Christina has published in a range of journals on labour exploitation and modern slavery, for example: AIB Insights, critical perspectives on international business, Environment and Planning A, Global Networks, Journal of Economic Geography, Journal of Management Inquiry, Marine Policy, Multinational Business Review and the New Zealand Medical Journal.  

Dr Noemi Sinkovics

Noemi Sinkovics holds a PhD from the University of Manchester, United Kingdom. She is Senior Lecturer in Management and International Business at the University of Auckland. Her research is interdisciplinary in nature spanning international business, entrepreneurship, and sustainable development. Over the years, Noemi’s theoretical and empirical work has focused on a variety of topics that are of relevance for modern slavery research. Examples include the business responsibility matrix, a diagnostic tool that aims to aid the design of more effective interventions to achieve the Sustainable Development Goals (SDGs), a reconceptualization of social value creation by multinational enterprises as well as small and medium sized enterprises, and the empirical investigation of the effectiveness of CSR and labour standard compliance in the Bangladeshi garment sector.

Noemi’s other research interests include theoretical and practical issues around entrepreneurship (including international and social entrepreneurship), social, environmental and economic upgrading in global value chains, and the capability development of firms. Her work has been published in International Business Review, International Marketing Review, Journal of Business Research, Journal of World Business, Management International Review, Journal of International Management, European Journal of International Management, Journal of Interactive Marketing, Industrial Marketing Management, critical perspectives on international business and as chapter contributions to edited volumes.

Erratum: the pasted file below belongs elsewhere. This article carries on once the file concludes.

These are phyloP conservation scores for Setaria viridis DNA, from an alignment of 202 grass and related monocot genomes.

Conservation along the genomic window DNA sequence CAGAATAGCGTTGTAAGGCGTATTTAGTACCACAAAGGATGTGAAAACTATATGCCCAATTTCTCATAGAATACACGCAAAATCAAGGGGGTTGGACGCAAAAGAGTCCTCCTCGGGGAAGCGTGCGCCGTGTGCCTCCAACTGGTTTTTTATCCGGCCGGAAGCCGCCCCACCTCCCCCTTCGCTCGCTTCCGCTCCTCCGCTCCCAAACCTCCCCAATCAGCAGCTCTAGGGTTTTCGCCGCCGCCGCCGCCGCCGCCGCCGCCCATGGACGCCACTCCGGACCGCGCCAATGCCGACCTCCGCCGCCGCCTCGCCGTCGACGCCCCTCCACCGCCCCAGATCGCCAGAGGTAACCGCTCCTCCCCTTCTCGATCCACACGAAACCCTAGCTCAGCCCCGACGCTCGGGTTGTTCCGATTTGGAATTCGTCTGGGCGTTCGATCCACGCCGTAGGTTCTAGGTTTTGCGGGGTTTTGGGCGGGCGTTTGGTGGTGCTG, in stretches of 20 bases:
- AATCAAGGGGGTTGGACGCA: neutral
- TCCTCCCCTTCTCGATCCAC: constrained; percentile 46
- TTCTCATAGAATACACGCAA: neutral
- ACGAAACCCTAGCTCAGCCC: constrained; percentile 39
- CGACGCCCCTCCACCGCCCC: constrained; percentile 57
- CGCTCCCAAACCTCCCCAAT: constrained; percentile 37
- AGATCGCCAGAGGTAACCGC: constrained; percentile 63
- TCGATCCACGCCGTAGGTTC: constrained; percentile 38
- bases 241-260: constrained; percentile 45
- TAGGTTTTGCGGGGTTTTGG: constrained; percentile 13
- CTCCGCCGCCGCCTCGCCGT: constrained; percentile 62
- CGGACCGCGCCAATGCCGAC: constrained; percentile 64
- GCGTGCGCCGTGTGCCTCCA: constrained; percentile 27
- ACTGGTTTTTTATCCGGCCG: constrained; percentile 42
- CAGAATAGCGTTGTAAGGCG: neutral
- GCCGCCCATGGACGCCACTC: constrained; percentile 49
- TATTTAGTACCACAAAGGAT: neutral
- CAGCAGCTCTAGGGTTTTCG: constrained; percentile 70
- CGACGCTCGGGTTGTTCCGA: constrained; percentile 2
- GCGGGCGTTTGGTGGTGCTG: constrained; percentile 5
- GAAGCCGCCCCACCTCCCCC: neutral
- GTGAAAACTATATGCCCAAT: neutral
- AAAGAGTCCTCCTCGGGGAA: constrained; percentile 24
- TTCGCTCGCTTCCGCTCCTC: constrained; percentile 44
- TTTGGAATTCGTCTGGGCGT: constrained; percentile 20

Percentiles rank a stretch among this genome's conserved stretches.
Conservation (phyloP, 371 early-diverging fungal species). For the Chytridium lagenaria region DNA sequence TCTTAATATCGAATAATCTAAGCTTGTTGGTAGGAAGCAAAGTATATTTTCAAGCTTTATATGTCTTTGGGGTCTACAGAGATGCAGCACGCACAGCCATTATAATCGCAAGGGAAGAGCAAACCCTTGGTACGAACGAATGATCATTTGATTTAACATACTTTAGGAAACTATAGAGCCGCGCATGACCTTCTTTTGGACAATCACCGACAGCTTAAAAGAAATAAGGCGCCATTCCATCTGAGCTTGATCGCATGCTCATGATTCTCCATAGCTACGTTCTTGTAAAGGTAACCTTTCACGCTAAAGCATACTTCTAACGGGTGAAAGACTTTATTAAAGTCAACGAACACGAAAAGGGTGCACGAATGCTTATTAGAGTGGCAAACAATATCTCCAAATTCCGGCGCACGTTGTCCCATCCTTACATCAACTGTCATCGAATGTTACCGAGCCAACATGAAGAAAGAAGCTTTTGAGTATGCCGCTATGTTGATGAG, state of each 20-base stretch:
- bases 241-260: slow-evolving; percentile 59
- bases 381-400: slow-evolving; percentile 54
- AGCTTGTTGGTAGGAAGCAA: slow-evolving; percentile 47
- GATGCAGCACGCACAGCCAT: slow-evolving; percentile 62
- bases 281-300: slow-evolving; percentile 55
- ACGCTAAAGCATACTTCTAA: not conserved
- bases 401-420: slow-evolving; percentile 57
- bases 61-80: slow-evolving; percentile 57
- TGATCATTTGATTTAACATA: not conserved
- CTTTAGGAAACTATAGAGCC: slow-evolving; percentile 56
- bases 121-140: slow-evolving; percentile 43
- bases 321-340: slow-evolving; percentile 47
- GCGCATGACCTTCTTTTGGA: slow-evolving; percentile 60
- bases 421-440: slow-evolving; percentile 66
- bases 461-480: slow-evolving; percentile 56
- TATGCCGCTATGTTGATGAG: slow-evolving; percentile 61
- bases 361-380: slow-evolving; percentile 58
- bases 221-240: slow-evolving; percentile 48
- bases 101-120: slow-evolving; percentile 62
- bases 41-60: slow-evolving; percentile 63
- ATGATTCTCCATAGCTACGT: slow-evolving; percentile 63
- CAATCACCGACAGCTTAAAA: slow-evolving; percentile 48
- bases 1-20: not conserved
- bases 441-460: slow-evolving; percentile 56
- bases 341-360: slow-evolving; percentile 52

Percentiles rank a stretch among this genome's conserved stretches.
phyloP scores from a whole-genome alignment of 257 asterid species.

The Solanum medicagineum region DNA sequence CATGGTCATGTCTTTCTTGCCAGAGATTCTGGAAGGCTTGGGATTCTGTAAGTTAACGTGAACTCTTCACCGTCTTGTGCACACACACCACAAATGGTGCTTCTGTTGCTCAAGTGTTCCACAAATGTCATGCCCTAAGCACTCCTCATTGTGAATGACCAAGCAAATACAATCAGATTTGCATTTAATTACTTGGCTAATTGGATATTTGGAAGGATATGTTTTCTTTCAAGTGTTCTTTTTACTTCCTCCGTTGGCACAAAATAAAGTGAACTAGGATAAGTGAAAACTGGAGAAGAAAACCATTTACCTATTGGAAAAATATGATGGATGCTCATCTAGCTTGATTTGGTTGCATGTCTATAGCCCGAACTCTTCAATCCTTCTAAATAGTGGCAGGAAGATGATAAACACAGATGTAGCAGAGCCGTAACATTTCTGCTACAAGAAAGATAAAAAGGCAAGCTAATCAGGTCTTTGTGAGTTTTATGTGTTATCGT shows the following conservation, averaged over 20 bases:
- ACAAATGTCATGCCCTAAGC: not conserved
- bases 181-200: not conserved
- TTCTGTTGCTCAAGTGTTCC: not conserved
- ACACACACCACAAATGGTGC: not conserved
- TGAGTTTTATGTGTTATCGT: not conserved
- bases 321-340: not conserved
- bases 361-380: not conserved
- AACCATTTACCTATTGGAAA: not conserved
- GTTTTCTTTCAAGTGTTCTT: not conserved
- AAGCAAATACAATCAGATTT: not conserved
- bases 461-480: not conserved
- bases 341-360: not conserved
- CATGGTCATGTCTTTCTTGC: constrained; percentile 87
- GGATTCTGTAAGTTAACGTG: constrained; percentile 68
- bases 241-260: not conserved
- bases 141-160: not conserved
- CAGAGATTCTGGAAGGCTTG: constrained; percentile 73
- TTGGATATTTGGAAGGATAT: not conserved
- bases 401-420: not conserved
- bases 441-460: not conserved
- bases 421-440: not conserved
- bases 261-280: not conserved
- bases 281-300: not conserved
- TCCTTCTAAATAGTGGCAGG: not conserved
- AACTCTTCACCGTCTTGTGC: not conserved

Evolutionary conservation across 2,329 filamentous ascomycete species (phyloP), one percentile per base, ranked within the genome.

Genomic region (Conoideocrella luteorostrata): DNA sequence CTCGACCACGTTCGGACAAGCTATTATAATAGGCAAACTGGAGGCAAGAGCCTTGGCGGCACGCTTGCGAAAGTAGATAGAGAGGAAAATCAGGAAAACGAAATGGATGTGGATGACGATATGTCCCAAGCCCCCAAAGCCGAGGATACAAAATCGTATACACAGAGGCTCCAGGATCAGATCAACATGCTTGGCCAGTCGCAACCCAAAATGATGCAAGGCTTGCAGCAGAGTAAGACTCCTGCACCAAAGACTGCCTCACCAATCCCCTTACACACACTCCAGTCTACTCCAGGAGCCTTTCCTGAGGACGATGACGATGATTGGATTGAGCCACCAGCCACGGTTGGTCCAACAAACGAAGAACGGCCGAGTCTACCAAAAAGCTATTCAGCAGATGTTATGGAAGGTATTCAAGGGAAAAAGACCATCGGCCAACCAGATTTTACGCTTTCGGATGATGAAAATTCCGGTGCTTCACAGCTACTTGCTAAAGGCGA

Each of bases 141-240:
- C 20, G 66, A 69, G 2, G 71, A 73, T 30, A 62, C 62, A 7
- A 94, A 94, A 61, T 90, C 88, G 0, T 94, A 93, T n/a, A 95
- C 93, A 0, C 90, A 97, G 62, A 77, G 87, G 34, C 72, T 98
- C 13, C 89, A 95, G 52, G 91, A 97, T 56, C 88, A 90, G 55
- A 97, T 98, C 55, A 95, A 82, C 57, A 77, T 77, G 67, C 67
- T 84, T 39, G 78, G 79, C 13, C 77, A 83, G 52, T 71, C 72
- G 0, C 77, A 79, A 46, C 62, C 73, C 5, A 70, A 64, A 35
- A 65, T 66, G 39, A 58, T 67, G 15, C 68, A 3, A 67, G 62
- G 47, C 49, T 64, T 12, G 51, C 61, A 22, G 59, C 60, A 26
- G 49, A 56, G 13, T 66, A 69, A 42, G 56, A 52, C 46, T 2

Dr Joseph Yan

Joseph is a Lecturer in International Business at the Department of Management and International Business, the UOA Business School. He holds a PhD in Strategy and International Management from Monash University, Melbourne, Australia. His research lies in the areas of Strategic Management and Organisation Theory with a focus on the multinational context. His published works cover a range of topics in both international business and general management, such as organisational institutionalism, global strategy, cross-culture management, and government policies.

Joseph is concerned with modern slavery from an international management perspective, inspired by analytical approaches from sociology and anthropology. He seeks to advance understanding of issues in relation to labour exploitation, corruption, and employee wellbeing in multinational operations in both developing and developed economies.

In addition to his involvement in CReMS, Joseph is also a member of several international academic communities, namely Academy of Management, Strategic Management Society, and Academy of International Business.

Our associates